Yesterday around dinner time, I asked Liam if he wanted chicken in a tortilla or just plain chicken with rice (I know, what a dazzling array of options. Don’t tell Ina Garten; she’d just feel threatened).
Liam, sprawled on his bed in his fuzzy bathrobe, surfaced out of the book he’s reading (The Name of the Wind, which is apparently the Best Book Ever in the History of Words).
“You know, mommy,” he said, bleary eyed from reading, “lots of families get take-out, like, all the time. But you…You just…take a little of this and a little of that and then the next thing you know you’ve made chicken tacos like from Dos Toros. I mean, I never could’ve imagined, Dos Toros tacos, here, in Abu Dhabi. You’re amazing.”
Dos Toros, for those of you not lucky enough to live in Manhattan, is a stupendously good taqueria that used to be around the corner from our apartment. They do real cooking. Me? I put chicken in a pan with some magic dust (Blue Smoke’s magic dust), slap the chicken bits into a corn tortilla with some Mexican rice from the marvelous Maria. No cheese, no sauce, no guac, no tomato, no beans. Dry as hell but the kid thinks it’s some kind of haute gourment special, so who I am to disabuse him?
Perhaps fueled by his love for chicken tacos, the twelve-year old flung his arms around me. “You’re just so great and nice and helpful, and you find me great books–or your students suggest great books–and you help me with thinking and ideas and everything and I just love you! You’re such a helper! You’re so good at so much and help me with everything.”
I am basking. My pre-teen son, gushing about how much he loves me? Oh be still my beating heart.
There is a long pause. Liam keeps his arms around me, then looks up.
“I mean, except in math. You can’t really do anything in math that’s useful to me. I mean, in math you just really have to, you know, how to do it. And you just, I mean, you just don’t. When will dinner be ready?” He picks up his book and dives back into the story.
From the heights of glory, I am cast down to the valleys.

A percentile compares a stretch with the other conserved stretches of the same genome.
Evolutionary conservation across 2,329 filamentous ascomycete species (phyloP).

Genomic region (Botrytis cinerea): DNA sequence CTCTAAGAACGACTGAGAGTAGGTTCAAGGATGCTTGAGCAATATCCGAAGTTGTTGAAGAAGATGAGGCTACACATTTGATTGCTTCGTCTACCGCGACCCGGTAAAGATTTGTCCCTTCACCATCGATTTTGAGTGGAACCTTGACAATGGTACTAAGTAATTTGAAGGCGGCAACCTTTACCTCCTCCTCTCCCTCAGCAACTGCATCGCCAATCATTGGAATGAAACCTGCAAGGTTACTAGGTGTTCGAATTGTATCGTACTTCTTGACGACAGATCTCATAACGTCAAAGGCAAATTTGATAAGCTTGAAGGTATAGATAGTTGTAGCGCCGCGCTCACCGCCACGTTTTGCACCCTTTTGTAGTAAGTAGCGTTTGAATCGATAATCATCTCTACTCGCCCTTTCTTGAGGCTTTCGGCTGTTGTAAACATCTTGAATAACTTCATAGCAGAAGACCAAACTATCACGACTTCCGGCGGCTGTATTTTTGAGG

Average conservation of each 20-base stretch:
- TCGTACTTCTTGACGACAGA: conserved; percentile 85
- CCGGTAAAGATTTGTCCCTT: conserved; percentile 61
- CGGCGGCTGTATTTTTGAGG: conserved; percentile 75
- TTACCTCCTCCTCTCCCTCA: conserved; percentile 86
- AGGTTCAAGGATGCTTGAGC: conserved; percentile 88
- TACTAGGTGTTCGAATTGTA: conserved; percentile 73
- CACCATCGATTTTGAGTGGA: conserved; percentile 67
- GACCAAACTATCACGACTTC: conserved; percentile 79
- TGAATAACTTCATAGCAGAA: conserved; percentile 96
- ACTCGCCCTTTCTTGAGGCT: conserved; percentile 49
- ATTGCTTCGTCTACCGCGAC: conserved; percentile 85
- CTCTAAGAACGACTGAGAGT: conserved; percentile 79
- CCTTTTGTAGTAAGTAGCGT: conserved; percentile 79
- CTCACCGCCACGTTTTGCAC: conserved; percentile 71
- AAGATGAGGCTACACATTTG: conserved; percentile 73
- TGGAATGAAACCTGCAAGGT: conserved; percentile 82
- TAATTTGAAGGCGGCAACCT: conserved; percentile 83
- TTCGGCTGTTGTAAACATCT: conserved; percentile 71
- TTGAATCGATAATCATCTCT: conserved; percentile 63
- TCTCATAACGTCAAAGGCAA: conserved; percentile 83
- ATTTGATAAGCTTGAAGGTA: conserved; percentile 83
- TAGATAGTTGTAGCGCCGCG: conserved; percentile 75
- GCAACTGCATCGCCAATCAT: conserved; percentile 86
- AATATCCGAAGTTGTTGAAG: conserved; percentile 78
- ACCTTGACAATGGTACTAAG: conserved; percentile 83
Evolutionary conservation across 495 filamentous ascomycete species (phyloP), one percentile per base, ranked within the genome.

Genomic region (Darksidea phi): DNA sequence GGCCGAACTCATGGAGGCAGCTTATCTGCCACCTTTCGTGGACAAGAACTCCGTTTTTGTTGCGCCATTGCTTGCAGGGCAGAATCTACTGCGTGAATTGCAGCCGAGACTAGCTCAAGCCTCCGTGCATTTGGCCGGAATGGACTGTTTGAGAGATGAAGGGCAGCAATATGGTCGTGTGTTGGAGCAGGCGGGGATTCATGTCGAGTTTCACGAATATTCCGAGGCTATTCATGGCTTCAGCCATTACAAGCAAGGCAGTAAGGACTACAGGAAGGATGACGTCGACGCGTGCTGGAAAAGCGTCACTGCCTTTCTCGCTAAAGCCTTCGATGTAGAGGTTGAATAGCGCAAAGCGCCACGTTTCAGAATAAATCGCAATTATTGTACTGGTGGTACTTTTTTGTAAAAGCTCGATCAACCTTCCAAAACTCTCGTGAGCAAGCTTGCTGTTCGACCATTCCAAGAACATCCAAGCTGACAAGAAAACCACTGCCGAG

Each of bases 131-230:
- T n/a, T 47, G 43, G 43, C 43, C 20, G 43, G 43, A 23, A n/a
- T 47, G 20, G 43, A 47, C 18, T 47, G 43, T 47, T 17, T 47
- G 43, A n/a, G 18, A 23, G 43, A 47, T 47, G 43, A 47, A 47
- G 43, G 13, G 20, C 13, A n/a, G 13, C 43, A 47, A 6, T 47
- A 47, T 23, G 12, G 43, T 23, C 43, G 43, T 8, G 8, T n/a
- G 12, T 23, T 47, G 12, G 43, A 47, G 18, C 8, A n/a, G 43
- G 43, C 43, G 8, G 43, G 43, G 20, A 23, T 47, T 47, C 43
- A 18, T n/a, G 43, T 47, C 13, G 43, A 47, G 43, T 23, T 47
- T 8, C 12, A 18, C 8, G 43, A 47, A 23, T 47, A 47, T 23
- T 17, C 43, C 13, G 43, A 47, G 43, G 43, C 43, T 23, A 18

I shuffle into the kitchen to make the tacos, wondering who will help me count out how many tortillas I need.
They cut so deep.
I said the exact thing to my mom when I was in 6th grade. I think it has something to do with wanting to go to Mom for absolutely everything and when we discover there is something she seems unable to handle, we lash out at her in disappointment. Doesn’t make it right.
Your tacos are to die for and that’s what he’ll tell his kids. The math will never come up.
Erica M recently posted..yeah write #99 weekly writing challenge grid: badges are ready for Tuesday’s open submissions
I tried and failed to give my kids the impression that I know the maths. I do not know the maths. I do not want to know the maths. I used to want to but now I don’t want to. The words? The words I got. The numbers? Can go to hell covered in gasoline. The first time my daughter realized I could not even understand the question in her homework was the day she gently patted my hand and said, “It’s ok. Can you make those biscuits I like?” Great. Sent for kitchen duty as it is all I am good for.
Arnebya recently posted..Guest posting at Mama’s Comfort Camp
Ah the maths (which is actually what they call it at this British school my kids go to: “I have maths prep,” they say, which translates to “I have math homework.” )… Frankly, I blame my father (conveniently) b/c of his insistence on REALLY FUN GAMES OF MATH FLASHCARDS. Still gives me nightmares.
giggle. So the compliments don’t improve much by 12 do they? My 7 year old son pretty much compliments the same way.
And now I’m inspired to make tacos.
Lady Jennie recently posted..Life in the Trenches – Chapter 9
Tacos have become a go-to meal & I can’t decide if that’s a good or bad thing, frankly. But I imagine that tacos you make will be WAY better than anything I concoct, I have to say… As for boys with compliments? I think basically my philosophy is that I take ’em where I can get ’em at this point, and hope only that he continues even to speak to me as he heads into his teen-age years…ARGH!
Very sweet. I think the math part makes it even more endearing because he’s being so honest. I’m encouraged to know that compliments are still to be had once they get into double digits. I’ll make scrambled eggs for dinner and my 6 year old will say, “wow mom – you are just the best cooker ever.” Sometimes they are so easy to please….
Lynda recently posted..Dubai’s Camel Racing Festival
Yes, the nice thing about them at this age is how easily pleased they are (mostly–we still have our flare-ups if there are “yucky bits” on the edge of French toast)…I am crossing my fingers that he stays this way through into adolescence…thanks for visiting!
Oh my! I’m not a mother yet but what your son said made me smile! 😀 I can just imagine how happy you are to have a sweet son who appreciates you that much. I can only hope my future son will be as sweet and thoughtful as he is. 😀
All the best from a fellow expat here in Abu Dhabi. 😀
Gail Monique Mallo recently posted..Blue
Thanks for stopping by, fellow Dhabian! My son is (mostly) a very sweet fellow, if a tad blunt sometimes…!